11 Disincentives for Japan to accede to the Hague Convention Need to reform the domestic law to implement the Convention. – Designation of the central authority. – Creation of expeditious procedure. Opposition from the victims of domestic violence and their supporters. Most of the cases with the western countries are those of Japanese women taking their children to Japan. The opposite pattern may exist with the countries of east and southeast Asia. Such countries are not parties to the Hague Convention.
12 Arguments in favour of accession The merit of the Convention: prevent forum shopping over custody litigation by discouraging abduction (unilateral self-help). There were cases in which children were taken out of Japan and the Japanese parents had to fight a custody battle in a State party to the Convention. Some foreign courts hearing a divorce/custody case denied the Japanese parents access to their children or refused them to take their children to Japan, fearing that children may never be returned from Japan.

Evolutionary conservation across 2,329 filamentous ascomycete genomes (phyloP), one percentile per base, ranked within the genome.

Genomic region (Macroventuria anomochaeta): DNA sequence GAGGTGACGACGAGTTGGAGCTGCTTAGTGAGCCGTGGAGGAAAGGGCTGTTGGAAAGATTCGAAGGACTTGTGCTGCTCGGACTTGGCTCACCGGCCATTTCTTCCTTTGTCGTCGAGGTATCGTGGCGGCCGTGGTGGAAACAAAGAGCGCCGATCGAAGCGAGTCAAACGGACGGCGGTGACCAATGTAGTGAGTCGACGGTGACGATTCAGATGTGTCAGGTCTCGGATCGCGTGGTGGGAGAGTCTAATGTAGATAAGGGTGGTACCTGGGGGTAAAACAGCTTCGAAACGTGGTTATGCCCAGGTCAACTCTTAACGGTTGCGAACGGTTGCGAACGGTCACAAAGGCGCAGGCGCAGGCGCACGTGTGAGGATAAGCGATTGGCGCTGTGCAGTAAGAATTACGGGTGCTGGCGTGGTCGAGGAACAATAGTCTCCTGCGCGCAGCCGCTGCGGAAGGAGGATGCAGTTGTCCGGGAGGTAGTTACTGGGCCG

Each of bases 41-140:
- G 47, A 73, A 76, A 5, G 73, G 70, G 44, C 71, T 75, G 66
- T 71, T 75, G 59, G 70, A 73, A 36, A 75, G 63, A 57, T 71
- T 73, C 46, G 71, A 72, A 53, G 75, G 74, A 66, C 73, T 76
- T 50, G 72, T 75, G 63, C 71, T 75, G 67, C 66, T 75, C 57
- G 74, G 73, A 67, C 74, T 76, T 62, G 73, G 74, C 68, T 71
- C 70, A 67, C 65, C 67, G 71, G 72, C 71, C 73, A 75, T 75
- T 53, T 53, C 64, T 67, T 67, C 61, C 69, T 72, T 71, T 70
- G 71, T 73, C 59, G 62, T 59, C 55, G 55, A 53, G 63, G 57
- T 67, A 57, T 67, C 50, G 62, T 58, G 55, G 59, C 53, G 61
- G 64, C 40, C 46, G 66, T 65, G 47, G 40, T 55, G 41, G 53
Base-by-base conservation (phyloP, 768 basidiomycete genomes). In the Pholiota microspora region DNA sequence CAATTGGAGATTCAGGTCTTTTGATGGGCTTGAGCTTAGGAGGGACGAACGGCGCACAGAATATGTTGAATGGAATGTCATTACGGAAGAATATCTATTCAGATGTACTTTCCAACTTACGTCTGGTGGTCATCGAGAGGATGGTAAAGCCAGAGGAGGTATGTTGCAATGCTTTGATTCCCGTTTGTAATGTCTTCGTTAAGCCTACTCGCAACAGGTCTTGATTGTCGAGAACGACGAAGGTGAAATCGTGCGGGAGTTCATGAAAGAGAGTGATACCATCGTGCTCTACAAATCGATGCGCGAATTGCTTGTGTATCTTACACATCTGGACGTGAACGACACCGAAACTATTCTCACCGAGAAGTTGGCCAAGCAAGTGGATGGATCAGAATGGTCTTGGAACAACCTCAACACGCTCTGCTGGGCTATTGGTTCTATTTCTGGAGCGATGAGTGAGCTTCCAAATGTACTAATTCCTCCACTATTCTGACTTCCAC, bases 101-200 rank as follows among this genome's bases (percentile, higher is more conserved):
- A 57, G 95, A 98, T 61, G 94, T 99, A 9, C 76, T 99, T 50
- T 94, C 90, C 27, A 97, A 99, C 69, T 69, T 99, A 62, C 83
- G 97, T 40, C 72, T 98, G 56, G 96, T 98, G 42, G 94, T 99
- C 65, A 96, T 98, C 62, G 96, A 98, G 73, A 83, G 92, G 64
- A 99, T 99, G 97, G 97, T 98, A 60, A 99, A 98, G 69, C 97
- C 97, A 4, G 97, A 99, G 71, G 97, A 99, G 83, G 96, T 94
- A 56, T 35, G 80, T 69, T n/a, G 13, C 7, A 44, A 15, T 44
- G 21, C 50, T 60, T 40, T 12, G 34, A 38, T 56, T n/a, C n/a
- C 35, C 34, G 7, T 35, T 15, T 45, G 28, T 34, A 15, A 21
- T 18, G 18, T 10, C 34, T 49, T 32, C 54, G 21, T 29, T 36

13 Does the Convention allow victims of domestic violence to retain their child? Article 13 Notwithstanding the provisions of the preceding Article, the judicial or administrative authority of the requested State is not bound to order the return of the child if the person, institution or other body which opposes its return establishes that - … b) there is a grave risk that his or her return would expose the child to physical or psychological harm or otherwise place the child in an intolerable situation.